Monday, April 4, 2011

First thunder storm & apologies after Soccer Match violence

It rained yesterday.  This may seem uneventful to people back home, but here, it rarely rains (-- this is about the 4th time in the 8 months we've been here).  It rained for hour with poor visibility on the roads causing large traffic jams.  There is flooding with the rains since there's no where for the rain to go in many places.  I walked Cameron to school today and at first thought we were late because the playground was almost empty. They line up to go inside at 8:30am or so, and it was 8:31am, so I thought the children had already gone inside.  But when we got inside, his classroom was almost empty too.  Everyone was late because of the rain, the traffic jams, and the muddy walking situation.  Here are some photos of the street that Cameron's school is on.  We don't have a car here so we walk him back and forth to school every day.  When I take him, he rides his scooter, but scootering was a little tricky this morning.

I saw that the same storm that hit Cairo also caused a lot more damage in other parts of Africa.  Here's an article about Ghana where the heavy storm with high winds destroyed 150 homes, schools and other buildings, leaving 800 people homeless.

In other news, I've been watching the aftermath of the riot that broke out at the soccer match between Tunisia and Egyptian.  Here's a YouTube clip I found that shows the chaos:

Here's the link for this video:
You might want to watch the video right on YouTube since some of the comments that follow it are really interesting, reflecting on the violence the people from both these countries experienced during their recent revolutions and how there is still an element of 'thugs' that exist in each country and sometimes show their faces in unpredictable ways.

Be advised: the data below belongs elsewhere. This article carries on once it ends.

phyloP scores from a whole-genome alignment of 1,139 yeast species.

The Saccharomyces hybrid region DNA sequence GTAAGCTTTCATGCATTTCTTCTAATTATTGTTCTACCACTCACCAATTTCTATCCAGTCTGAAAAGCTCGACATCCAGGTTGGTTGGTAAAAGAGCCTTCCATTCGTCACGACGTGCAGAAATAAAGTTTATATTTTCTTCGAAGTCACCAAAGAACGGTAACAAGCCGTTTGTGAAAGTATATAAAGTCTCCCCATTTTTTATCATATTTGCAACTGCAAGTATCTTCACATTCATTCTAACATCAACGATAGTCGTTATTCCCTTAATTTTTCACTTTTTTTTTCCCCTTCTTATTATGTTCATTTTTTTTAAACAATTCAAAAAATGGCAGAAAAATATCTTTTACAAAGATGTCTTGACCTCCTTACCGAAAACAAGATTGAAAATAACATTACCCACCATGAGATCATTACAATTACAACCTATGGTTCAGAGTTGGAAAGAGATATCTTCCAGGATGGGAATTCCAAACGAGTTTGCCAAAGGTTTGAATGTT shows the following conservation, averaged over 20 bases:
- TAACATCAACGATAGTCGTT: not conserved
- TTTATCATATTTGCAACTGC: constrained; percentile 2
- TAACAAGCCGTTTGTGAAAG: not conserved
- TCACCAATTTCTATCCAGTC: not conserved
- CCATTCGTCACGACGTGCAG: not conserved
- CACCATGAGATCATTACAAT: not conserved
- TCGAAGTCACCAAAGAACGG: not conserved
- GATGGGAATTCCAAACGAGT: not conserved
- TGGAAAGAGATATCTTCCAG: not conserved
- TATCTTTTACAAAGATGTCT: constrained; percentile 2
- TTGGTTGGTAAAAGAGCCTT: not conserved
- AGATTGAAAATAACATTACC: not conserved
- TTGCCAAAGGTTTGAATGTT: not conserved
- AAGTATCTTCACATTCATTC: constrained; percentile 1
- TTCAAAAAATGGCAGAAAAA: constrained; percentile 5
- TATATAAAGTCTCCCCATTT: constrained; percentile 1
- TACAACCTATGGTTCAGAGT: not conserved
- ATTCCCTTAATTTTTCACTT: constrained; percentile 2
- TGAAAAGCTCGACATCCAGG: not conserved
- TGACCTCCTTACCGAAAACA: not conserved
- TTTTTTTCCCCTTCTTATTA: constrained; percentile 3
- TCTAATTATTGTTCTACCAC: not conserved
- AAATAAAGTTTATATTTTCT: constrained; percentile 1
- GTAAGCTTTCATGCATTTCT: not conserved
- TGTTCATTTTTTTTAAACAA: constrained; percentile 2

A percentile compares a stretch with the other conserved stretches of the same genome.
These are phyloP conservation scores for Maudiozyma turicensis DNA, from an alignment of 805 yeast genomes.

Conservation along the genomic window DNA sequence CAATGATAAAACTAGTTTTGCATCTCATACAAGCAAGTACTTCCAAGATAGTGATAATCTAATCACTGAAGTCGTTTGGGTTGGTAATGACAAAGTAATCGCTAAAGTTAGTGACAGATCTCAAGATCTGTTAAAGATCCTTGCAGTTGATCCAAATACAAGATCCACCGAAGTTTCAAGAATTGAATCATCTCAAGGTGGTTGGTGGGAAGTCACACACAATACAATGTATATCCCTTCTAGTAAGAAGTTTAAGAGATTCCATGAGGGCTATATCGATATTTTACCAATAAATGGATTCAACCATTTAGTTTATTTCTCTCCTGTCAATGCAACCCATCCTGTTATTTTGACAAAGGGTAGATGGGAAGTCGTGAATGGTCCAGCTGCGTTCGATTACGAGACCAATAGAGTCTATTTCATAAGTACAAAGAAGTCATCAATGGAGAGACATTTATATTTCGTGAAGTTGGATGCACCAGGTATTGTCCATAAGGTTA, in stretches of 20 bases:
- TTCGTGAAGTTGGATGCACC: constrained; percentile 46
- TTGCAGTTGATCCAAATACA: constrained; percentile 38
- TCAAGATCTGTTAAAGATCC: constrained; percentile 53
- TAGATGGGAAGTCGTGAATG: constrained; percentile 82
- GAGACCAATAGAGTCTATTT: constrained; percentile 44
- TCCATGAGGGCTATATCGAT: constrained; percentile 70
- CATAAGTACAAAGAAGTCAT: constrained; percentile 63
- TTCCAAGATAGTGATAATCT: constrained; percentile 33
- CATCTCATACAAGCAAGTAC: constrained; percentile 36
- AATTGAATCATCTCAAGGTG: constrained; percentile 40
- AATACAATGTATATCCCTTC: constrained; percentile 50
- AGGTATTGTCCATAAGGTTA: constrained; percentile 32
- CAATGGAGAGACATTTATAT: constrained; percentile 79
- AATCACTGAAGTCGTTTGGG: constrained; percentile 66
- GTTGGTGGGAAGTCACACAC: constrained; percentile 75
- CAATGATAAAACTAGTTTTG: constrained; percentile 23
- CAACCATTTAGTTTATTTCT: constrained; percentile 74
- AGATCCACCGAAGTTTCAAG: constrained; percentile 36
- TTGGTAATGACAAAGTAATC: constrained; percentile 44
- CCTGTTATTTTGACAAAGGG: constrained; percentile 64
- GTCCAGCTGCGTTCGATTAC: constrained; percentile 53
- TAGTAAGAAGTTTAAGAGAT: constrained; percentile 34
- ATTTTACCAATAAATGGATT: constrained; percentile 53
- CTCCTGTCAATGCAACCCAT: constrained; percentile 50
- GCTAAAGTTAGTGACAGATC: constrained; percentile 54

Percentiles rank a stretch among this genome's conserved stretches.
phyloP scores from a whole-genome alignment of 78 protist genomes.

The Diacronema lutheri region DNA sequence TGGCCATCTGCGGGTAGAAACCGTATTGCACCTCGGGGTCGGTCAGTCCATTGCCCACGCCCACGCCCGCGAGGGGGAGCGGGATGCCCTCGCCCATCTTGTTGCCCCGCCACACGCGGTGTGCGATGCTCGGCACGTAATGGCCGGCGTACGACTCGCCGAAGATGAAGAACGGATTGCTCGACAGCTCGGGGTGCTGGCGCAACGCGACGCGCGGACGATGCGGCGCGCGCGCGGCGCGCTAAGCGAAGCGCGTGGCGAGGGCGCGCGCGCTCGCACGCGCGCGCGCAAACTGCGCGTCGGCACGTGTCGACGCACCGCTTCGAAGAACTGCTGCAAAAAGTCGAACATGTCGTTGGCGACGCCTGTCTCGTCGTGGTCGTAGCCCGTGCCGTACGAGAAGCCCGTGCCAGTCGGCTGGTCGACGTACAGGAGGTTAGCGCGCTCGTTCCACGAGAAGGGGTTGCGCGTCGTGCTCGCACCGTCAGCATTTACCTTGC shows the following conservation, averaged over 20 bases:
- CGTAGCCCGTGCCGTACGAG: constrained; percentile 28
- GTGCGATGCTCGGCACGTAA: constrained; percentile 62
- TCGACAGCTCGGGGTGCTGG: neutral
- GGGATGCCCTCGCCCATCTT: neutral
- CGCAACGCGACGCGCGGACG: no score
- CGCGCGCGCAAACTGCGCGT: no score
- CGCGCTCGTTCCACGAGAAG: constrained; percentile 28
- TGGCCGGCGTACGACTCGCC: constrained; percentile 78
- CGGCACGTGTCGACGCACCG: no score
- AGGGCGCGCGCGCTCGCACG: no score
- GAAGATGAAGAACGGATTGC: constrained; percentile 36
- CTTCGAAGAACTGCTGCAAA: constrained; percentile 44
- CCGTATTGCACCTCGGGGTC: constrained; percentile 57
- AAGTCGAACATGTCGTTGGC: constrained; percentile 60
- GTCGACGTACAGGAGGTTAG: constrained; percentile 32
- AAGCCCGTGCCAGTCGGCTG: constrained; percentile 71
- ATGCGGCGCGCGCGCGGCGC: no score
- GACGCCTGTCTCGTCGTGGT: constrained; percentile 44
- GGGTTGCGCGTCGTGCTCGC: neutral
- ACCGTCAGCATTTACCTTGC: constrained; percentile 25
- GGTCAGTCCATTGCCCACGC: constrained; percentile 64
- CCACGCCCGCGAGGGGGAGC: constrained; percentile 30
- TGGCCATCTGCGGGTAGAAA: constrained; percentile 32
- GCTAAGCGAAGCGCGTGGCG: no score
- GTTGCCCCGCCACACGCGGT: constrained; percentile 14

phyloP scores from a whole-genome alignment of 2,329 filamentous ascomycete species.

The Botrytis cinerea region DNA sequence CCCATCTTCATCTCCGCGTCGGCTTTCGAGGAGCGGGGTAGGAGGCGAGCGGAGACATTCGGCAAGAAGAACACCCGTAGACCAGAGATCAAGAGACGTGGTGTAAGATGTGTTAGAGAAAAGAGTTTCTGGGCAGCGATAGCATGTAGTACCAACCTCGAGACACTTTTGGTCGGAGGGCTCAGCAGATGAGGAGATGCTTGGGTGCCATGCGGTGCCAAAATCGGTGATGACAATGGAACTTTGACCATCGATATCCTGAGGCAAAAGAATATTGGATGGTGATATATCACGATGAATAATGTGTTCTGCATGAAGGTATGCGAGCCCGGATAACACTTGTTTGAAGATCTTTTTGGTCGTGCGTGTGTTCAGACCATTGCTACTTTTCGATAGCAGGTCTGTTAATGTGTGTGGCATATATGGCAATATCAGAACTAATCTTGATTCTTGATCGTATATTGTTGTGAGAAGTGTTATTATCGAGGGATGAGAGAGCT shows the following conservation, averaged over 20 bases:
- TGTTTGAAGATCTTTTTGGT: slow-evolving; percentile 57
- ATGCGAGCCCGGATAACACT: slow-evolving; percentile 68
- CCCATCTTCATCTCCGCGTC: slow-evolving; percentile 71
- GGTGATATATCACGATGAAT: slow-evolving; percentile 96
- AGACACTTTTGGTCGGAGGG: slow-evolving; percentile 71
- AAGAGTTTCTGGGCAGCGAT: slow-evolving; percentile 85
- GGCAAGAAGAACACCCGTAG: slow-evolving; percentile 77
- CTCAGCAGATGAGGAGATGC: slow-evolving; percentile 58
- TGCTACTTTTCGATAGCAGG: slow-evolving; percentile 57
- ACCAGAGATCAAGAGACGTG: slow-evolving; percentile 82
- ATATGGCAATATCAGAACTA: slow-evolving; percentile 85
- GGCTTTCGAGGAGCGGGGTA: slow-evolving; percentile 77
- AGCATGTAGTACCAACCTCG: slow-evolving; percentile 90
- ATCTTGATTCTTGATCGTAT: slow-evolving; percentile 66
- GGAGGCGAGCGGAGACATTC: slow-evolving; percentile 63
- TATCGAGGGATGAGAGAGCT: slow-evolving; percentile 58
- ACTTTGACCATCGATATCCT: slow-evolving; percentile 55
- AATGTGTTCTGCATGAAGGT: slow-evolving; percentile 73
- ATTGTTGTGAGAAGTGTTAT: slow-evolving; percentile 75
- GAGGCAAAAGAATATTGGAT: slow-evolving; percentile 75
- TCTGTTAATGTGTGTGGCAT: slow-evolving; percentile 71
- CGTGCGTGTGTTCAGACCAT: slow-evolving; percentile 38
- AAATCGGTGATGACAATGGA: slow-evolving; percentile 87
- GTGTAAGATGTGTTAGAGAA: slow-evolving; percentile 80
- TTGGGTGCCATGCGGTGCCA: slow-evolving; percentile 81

Meanwhile, the Egyptian Prime Minister has made a formal apology to Tunisia.  Here's a link to tat story:

The article also discusses how Egyptian people have started a Facebook page to apologize to Tunisia.  The page already has 21,000 members.  This is another fascinating face of Egypt.  There is a strong desire of people in the community to try to make things right.  I saw it after the revolution in several ways.  The Giza pyramids people who charged camels and horses into the square to attack protesters during the revolution later invited the public to a party to apologize.  The security forces who shot tear gas and rubber bullets at protesters later demonstrated in the street saying they were sorry, that they were just following orders from a bad leader of the Ministry of the Interior, and chanting "The people and the police are one."  And then I also saw regular Egyptian citizens bringing beautiful bouquets of flowers to the police to thank them for protecting neighborhoods during the revolution and to try to begin a new relationship with the police.  (If you want to read more about this, here's a link to the prior blog post that has that story at the end:

On a different topic, I was interested to see that the Armed Forces have fired several top television news anchors after numerous protests about the bias coverage by the state television station.  
 This comes one week after a demonstration of thousands of Egyptians at the State Television building.  Here's what one Egyptian woman had to say at that protest.  She discusses how State TV was telling 'lies,lies,lies' during and after the revolution.  Her take on the revolution is that "everything will be ok because we stay in the streets."

Here's a link to the blog entry with other videos I took at that demonstration.

While there are many parts of the revolution that have not yet happened, I am pretty amazed sometimes about how there can be a large protest one day with a specific demand (e.g., that the prime minister resign, that the Security Forces be disbanded or that the leadership of state television be fired), and then it happens within the week.  In the U.S., things are much more deeply entrenched; one almost never sees such immediate results from protests.  It makes me realize more how the opportunities for change here in Egypt right now are tremendous.  The situation is still so fluid, with great potential to make progress on issues in ways that would not have been possible two months before and perhaps will not be possible 6 months from now.  It is a critical time.

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